The crude oil which is treated by the gas extractor 10 can be drawn from an adjacent storage tank 24 which supplies reservoir 14 through an oil supply line 22. The crude oil can either be pumped or moved by gravity flow. The flow rate of the oil through the extractor 10 is controlled by the setting of valve 26 which passes the oil from reservoir 14 into the first baffle pan 44 located at the top of the extractor chamber 16. As the oil contacts the first pan, it flows across the bottom 46 of the pan to the opposite side as indicated by the arrows 60 in FIG. 2, due to the tilting of pan 44. As the oil reaches the opposite side of pan 44, it exits through drain opening 52 and falls upon the bottom 46 of the next lower pan. Since the next pan is tilted in the opposite direction, the oil again flows across the bottom 46 to the opposite side and exits a similar drain opening 52 and flows into the next pan. As the oil exits the last pan 44 in the extractor chamber 16, it collects in the bottom of extractor chamber 16 and flows out through drain line 36. Line 36 can be connected back into the well head so that the oil flows back down the well or the alternative would be to drain it into a second storage tank, not shown in the drawing. If there is any suction on the oil flowing out of drain line 36, vacuum breaker valve 38 will open to atmosphere and allow air to be sucked in, thereby preventing the gas in extractor chamber 16 from being drawn out through drain line 36. As the oil flows down through the heated baffle pans 44, the lighter hydrocarbons in the crude oil gassify and separate from the oil. The vacuum from the engine carburetor sucks the gas from the extractor chamber 16 through gas outlet line 32 via water separator trap 34. As the gas is sucked out through line 32, air is drawn into the bottom extractor chamber 16 via an air intake line 28. The gaseous fuel/air ratio flowing into the internal combustion engine is controlled by resstrictor valve 30 in the air intake line 28.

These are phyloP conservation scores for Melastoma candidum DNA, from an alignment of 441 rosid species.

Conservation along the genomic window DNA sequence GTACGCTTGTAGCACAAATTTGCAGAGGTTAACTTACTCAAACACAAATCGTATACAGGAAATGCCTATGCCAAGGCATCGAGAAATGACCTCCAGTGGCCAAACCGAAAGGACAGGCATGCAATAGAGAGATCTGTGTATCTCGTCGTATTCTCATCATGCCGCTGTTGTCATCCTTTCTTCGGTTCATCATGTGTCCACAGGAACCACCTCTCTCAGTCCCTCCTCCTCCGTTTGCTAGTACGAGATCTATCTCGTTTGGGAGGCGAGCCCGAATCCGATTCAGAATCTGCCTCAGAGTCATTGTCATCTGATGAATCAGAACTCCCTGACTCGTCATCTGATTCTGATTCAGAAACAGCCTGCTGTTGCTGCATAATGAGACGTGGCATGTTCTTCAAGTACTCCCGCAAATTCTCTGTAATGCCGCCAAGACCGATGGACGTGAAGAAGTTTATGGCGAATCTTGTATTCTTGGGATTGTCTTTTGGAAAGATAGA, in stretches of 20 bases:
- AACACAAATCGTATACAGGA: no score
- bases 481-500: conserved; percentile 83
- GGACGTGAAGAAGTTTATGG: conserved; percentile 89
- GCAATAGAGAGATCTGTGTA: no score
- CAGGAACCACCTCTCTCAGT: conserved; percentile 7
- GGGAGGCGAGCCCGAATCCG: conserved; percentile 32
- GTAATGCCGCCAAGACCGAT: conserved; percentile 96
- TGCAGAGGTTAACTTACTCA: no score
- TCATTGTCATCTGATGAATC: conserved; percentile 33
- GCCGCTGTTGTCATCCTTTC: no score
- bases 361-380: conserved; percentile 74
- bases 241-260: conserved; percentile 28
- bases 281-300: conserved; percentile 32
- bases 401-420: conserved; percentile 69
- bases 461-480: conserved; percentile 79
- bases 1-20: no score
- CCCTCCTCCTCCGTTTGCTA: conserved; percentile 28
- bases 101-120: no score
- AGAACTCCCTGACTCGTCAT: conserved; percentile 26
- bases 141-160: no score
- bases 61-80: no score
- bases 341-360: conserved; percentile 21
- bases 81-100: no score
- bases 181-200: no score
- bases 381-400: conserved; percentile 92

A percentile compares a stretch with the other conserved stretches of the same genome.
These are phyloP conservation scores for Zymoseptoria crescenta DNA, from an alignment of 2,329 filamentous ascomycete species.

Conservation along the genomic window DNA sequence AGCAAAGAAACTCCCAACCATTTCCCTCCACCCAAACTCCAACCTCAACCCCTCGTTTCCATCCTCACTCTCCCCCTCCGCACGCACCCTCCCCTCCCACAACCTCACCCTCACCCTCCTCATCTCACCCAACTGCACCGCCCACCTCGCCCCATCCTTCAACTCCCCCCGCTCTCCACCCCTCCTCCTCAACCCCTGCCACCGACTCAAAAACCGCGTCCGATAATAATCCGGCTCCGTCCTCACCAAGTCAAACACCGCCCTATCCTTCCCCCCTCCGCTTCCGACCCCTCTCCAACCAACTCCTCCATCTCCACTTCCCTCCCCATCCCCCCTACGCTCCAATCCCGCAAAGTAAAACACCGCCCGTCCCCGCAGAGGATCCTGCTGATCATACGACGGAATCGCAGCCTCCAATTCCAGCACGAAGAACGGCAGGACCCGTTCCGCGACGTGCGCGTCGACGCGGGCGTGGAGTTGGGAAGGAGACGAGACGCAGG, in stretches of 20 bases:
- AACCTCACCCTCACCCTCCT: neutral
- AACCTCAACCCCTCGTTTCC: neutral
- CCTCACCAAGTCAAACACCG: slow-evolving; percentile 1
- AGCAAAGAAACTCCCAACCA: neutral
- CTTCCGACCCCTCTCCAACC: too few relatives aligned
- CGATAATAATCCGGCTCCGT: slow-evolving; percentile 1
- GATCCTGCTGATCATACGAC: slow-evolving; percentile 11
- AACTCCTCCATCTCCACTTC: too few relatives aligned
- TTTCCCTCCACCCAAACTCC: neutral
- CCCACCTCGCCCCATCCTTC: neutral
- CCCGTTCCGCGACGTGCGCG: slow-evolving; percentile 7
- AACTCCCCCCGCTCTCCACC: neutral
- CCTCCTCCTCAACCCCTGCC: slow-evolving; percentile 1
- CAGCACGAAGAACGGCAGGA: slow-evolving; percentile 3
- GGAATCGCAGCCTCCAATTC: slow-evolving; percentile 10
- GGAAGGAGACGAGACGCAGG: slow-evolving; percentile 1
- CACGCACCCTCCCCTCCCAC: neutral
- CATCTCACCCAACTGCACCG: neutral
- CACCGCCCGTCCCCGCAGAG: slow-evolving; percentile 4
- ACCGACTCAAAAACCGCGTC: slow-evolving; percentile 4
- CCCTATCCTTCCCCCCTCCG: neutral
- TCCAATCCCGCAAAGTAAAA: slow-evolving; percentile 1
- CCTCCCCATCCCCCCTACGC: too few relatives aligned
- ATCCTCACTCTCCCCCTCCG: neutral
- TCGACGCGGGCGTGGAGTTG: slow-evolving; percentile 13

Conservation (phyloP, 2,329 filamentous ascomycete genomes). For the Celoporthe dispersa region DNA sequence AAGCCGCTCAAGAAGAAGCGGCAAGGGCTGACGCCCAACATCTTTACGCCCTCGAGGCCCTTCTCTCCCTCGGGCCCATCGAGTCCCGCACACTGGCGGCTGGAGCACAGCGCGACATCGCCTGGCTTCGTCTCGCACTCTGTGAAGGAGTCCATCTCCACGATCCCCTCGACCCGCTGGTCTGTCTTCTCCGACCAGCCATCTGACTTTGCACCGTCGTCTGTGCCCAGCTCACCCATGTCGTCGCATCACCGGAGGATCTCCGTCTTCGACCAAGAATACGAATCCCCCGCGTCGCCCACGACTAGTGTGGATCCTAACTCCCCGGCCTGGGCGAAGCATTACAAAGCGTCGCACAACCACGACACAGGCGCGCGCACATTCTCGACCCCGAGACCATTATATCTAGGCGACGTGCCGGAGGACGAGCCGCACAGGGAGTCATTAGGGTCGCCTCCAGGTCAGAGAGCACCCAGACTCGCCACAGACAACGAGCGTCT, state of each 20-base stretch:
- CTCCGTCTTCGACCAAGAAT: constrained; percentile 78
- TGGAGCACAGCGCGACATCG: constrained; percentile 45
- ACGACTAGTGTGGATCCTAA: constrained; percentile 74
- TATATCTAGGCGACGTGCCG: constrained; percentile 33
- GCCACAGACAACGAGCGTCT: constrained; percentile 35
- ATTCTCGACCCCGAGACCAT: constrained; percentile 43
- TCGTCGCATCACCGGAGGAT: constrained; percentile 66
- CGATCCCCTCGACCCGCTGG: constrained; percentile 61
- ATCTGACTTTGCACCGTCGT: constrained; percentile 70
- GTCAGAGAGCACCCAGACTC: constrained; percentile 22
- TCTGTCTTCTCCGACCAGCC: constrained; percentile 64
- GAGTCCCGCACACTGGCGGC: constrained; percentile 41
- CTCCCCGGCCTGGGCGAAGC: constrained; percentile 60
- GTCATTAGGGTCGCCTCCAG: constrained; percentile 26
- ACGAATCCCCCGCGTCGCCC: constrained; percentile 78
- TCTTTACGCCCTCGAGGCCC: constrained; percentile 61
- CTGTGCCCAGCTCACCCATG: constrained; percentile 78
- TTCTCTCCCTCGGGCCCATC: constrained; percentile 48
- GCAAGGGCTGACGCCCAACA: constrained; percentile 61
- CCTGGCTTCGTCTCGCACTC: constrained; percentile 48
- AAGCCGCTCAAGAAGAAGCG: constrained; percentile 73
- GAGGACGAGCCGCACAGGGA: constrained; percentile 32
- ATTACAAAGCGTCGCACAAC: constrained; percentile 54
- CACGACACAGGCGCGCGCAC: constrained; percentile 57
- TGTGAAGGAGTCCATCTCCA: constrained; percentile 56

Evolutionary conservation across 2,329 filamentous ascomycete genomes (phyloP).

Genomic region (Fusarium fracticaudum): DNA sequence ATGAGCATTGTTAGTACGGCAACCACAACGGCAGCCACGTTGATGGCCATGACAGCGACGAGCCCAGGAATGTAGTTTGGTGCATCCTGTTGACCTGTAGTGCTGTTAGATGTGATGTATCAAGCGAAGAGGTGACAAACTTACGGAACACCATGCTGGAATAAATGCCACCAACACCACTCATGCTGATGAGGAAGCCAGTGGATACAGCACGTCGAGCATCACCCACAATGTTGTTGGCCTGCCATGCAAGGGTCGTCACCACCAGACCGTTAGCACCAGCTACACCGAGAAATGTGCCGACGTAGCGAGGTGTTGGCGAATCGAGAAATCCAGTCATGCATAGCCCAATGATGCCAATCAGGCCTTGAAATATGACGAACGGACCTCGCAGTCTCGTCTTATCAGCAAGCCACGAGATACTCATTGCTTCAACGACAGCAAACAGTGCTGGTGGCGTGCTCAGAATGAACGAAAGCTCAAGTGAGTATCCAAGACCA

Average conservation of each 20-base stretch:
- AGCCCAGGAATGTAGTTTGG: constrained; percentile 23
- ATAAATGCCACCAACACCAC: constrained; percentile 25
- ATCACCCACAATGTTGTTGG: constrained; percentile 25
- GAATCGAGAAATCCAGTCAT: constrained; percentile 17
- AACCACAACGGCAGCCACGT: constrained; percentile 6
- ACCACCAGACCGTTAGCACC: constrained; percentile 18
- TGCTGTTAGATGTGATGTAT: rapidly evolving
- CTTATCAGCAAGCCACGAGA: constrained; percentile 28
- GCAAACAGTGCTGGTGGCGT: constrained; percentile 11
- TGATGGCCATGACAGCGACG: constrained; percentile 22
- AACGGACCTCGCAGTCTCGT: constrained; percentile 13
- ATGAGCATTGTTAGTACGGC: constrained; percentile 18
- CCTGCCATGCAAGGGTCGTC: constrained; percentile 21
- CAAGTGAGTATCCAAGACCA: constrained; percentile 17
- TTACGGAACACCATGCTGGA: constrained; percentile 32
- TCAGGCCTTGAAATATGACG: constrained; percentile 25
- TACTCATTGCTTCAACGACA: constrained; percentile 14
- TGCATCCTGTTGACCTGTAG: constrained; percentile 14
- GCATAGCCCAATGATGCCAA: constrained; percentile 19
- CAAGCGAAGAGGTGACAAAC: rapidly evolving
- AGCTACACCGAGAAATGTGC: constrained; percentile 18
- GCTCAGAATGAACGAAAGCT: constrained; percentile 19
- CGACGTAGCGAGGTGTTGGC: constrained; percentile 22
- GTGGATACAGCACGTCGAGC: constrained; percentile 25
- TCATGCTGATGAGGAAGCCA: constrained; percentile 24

The thermostat 40 is set at a relatively low temperature level so that it draws off only the ligher hydrocarbons which does not notably affect the specific gravity of the crude oil. When the temperature level in the extractor chamber 16 reaches its maximum temperature, butterfly valve 42 opens and begins to bypass to atmosphere the heated exhaust gases from the engine. Butterfly valve 42 is moved by a servo, not illustrated, which is controlled by thermostat 40. The temperature range for the light hydrocarbons is between 120° F. and 200° F.